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How to encrypt messages with asymmetric encryption

PRIVACY

Last updated: 10 October 2019


This guide will teach you how to handle encrypted messages using asymmetric encryption. If you want to learn more about encryption, read our guide on the basics of encryption.

1. Install GnuPG

First, you need to install GnuPG on your operating system. GnuPG, or GPG as it's often called, is a free software program based upon the PGP encryption standard that allows users to encrypt and sign data, and even to manage keys.

  • Linux: Open a terminal window and run the command sudo apt-get install gnupg2
  • Windows: Download GnuPG from the GNU Privacy Guard for Windows website and install it.
  • macOS: Open a terminal window and run the command brew install gpg (if the command doesn't work, you probably need to first install Homebrew).

2. Create your own asymmetric key

Open a terminal window to create your asymmetric key pair by running the command:

  • Windows: gpg --gen-key
  • macOS, Linux: gpg2 --gen-key

On some versions of GnuPG, you will first need to answer a few questions:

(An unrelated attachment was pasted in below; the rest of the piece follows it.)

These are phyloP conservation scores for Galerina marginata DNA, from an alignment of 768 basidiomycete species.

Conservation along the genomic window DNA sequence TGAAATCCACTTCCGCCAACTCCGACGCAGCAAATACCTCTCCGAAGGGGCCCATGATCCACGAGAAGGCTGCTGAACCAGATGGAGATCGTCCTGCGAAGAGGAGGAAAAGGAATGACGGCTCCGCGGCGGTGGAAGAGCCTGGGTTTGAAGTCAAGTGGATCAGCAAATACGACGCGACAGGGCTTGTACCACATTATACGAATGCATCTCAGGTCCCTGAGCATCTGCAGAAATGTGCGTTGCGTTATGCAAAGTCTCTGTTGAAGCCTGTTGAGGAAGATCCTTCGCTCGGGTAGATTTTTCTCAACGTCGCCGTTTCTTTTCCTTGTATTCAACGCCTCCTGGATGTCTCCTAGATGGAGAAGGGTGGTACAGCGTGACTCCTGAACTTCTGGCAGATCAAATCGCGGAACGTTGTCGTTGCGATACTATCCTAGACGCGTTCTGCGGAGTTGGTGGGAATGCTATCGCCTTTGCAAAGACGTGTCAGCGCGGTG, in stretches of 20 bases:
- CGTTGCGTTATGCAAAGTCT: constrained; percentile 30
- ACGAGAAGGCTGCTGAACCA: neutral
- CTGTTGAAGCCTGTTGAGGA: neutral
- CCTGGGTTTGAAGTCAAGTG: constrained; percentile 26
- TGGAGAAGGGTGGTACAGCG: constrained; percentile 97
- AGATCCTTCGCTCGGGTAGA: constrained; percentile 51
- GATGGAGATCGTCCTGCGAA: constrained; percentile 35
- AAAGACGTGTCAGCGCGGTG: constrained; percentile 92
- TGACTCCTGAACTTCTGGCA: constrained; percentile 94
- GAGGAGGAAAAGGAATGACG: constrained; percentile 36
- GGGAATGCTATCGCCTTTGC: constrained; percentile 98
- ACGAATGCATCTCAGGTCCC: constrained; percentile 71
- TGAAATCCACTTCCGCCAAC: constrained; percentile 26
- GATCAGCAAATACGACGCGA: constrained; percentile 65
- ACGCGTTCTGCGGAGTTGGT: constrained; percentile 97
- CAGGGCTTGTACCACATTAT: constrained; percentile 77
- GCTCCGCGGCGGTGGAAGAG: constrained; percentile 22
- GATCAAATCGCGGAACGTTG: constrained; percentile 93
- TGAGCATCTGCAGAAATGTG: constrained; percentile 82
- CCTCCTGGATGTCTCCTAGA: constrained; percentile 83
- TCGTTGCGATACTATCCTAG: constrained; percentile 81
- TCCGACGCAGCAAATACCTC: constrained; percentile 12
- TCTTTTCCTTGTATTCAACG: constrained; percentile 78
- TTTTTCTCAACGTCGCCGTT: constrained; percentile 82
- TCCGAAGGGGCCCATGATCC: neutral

• What kind of key you want? Choose RSA and RSA (default).
  • What keysize you want? Choose 4096.
  • For how long should the key be valid? Choose 0 = key does not expire.

Continue by answering some general information like your name and email address. If you are creating a key to be used when sending email, then it makes sense to use the information that corresponds with that email account.

After you've supplied this information, you will need to enter a password to protect where your private key is stored on your computer.

The program will then spend up to one minute generating a random key for you, but usually it will take only a few seconds.

3. Share your public key

In order to allow people to send encrypted information to you, you need to first share your public key with them. To do this, you need to export the key as a file.

Run the following command in your terminal, replacing the email address with the one you entered when you created the key and "sarah" with your own choice of filename.

  • Windows: gpg --armor --export sarah@mullvad.net > sarah.asc
  • macOS, Linux: gpg2 --armor --export sarah@mullvad.net > sarah.asc

A file will be created on your computer and placed in the folder that you are currently located in within the terminal.

If you open the file in a text editor, this is what you will see:

-----BEGIN PGP PUBLIC KEY BLOCK-----
Version: GnuPG v2
mQENBFjPvdIBCACpWkWtev2RZnrYfm6vP9C/dt9cMvlwn2Wk2b45FKSOo5y14WOR
kH6L36h7dNnwvWsSupPMLcuAS6LrUcR3w5staihu0EPDWkEnwuxF0Ljk6UTMjlme
MD+s2wCBN6P9w1R0emWkAFjFD+9MeCAJzRPZP0xuXkroKOPboAvCNx3BYAkHHzBJ
.
.
.
OGmJsDSCsSfgp/QtkDK3qKuMLFSO8MwYs4cI7ArTsDU6pNyEjoZmDdYhNZwYdGdh
2l6op4q2FIle1hXMMHohNckgIAjO3pExKbsa
=C4dt
-----END PGP PUBLIC KEY BLOCK-----

You can now send this file to your contacts.

3. Import someone else's public key